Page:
Dave writes from the USA:
I’m in the USA at present en route to UK & Europe to minister and check on the orphanages which are experiencing such cold and snow at the moment. It’s been a very tough winter there. I’m in Bloomington, Illinois, south of Chicago. I had a meeting for the students at the local university last night. That was precious, with a great hunger from the guys and girls there. They were so open to the worship and the ministry of the Word. I am ministering at present in some very needy places here. These small churches here are so needy and want to learn how to bring many to Jesus.
Also here is a report on the Uganda Orphanages Agricultural Project we have embraced:
Orphans in Uganda – Agricultural Project
Late last year a longstanding friend from South Africa, with whom I’d worked in many Youth for Christ outreaches, contacted me and asked if I’d be able to help with a very urgent project with an orphanage in Eastern Uganda.
“Paul and Sarah Kiviiri are based in a small rural village in Kiboga District in Eastern Uganda. They run a primary school for orphans and poor rural families in the area – there are 287 kids in the school – of which 47 are orphans in Paul’s care. Paul had been negotiating with a funder from the US regarding funds for food production for the school in 2009. Some man in the US had promised funding by November (which Paul was counting on) but which he never got – I assume due to recession issues in the US. So they are now pretty desperate as they look to 2009. Below are the real numbers:
Regarding an estimate for food cultivation for our feeding plan in 2009 the following can give you a true picture of what can be done and I do not know how much you can possibly raise. Please consider quickly what you could possibly afford and we will start implementing this before rains waive out.
1. $1400 can maintain 2 acres of food production. (This can help us feed our kids for a school term).
2. $ 2000 can maintain 2 and half acres of food production i.e. Cassava, sweet potatoes etc. (this can feed our kids for 2 terms).
3. $2500 can maintain 7 acres with food and vegetables (This can feed kids a full year).
4. $3000 can help clear over 8 acres for growing Cassava, sweet potatoes, beans and a well managed poultry breeding project (this enables enough food and some produce to sell and provide for future crops).
Note: In our circumstances the seasons mean beginning of the rains, and in such areas we do not have irrigation facilities, so we use inexpensive labour of the local people. We need help almost immediately before the rain season ends.
We opted for the 4th option above for long term benefits. It was a struggle with all the winter needs of the Orphans in Eastern Europe, but God challenged us to stretch our faith and make the commitment. We sent them $3,000 US.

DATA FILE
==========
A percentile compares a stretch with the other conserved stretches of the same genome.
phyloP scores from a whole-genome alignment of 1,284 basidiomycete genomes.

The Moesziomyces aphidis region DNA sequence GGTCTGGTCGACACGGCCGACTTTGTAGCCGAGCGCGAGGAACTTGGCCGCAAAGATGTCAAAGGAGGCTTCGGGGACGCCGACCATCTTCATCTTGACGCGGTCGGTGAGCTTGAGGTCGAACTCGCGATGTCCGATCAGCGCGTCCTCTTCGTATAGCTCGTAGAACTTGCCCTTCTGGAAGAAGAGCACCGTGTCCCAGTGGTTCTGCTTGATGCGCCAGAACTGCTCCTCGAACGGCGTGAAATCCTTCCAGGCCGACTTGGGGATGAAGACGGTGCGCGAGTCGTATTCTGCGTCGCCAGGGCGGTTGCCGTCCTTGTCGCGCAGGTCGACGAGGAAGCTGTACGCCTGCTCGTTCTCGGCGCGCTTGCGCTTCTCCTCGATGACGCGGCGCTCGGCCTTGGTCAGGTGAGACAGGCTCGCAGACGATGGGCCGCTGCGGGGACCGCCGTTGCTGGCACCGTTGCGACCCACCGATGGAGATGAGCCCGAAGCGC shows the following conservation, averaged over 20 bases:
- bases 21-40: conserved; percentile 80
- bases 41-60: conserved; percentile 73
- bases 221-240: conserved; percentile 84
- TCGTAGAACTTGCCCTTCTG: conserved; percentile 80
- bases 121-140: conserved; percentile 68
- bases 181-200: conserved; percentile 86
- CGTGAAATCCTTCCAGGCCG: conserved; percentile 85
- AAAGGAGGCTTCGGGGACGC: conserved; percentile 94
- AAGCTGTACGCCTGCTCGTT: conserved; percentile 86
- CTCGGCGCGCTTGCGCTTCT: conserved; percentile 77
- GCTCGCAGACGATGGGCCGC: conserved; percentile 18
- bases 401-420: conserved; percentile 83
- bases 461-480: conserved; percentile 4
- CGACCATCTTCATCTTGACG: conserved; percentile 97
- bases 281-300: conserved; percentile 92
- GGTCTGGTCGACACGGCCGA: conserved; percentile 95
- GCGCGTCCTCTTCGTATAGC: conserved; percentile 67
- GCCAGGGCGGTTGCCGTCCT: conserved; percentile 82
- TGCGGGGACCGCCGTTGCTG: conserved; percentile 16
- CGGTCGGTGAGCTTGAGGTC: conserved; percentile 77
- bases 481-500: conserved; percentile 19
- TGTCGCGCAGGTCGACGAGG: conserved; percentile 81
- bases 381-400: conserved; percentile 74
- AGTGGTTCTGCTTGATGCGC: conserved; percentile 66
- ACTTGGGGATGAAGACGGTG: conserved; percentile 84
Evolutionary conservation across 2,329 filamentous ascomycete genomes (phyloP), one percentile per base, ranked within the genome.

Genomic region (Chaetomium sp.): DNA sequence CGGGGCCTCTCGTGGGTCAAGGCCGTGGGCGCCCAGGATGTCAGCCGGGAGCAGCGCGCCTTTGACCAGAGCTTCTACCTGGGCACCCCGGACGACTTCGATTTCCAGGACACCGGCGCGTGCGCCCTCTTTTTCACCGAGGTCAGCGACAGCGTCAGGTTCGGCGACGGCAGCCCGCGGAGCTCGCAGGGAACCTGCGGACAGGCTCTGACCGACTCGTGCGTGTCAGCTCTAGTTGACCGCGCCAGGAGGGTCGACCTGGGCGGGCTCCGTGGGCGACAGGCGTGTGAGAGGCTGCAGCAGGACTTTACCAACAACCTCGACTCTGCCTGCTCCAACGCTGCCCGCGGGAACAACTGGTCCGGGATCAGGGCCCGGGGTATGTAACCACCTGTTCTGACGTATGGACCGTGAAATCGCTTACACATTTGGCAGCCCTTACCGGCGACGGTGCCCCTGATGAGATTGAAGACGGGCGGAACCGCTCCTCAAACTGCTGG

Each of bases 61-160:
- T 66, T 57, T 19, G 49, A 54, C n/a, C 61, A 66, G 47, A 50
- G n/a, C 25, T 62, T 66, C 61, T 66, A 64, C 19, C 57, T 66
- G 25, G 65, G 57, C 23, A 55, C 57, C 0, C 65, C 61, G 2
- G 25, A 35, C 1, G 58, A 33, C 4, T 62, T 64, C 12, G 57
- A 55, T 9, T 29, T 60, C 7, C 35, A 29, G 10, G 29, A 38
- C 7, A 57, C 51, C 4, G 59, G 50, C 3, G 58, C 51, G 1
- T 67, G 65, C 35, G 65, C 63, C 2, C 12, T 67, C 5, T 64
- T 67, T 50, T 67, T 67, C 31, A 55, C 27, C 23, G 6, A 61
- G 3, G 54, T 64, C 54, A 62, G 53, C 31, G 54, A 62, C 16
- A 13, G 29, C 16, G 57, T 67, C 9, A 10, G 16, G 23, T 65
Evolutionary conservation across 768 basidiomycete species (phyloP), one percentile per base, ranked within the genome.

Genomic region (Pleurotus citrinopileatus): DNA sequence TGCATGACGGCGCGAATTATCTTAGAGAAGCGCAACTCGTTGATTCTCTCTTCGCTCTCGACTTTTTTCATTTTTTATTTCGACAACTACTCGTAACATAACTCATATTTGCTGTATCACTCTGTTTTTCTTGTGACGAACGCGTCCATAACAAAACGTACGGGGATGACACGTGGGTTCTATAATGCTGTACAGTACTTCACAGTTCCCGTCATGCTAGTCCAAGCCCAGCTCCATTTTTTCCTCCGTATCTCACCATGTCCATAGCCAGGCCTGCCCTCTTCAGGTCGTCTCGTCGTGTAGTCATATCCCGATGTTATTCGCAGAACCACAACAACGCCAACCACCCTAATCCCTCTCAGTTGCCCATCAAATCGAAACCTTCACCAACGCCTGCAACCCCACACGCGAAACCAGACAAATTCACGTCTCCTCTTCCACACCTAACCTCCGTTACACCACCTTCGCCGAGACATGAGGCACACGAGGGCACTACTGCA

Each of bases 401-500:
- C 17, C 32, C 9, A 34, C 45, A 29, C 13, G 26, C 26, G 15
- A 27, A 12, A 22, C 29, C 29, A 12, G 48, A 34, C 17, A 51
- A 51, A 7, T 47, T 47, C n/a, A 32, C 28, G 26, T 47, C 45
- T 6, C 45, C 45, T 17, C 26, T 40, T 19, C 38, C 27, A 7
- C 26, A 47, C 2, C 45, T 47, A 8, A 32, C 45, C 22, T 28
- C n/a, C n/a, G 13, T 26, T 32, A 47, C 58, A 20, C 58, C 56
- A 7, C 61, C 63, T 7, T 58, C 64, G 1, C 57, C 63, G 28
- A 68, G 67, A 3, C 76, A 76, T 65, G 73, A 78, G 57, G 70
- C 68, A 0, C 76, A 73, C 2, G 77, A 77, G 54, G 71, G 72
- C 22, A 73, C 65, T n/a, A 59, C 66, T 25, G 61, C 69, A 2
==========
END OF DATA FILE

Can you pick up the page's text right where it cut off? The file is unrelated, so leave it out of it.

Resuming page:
What a difficult task it was getting the funds to them. Their local bank didn’t have an IBAN number or a larger correspondent bank through which to make the transfer. So we opted to transfer the funds with a costly charge via Western Union before the weather window closed on them.
Paul Kiriivi wrote to me recently – “You requested some photos and a report for accountability. This has taken long because I still use an old type of camera. I load film and wait till it is full. We have no processing plants within our rural village. I take it up to 90 km and stand in a long line to have them developed. I then go to a cafe down in the city where we take hours attaching photos and report and most cases fail“.
“I have sent to you also a report on how this fund was used. (The reports have been authenticated by the local town council and my South African friend will be there next month to verify all of this. I have no doubts about the integrity of Paul Kiviiri). Paul writes, “Attached are recent photos of what and how this fund was so effective. Furthermore I have also attached a proposal which with kindness I request you to consider or are able recommend us to any other possible Christian organisation for partnership. May the Grace of God bind us together. Once again, may we invite you to come to Uganda one day.”
The crops and poultry are growing well. The children are eating again and their health is improving. We want to continue this project and help them do well and be a witness to God’s goodness to the local government and the local people.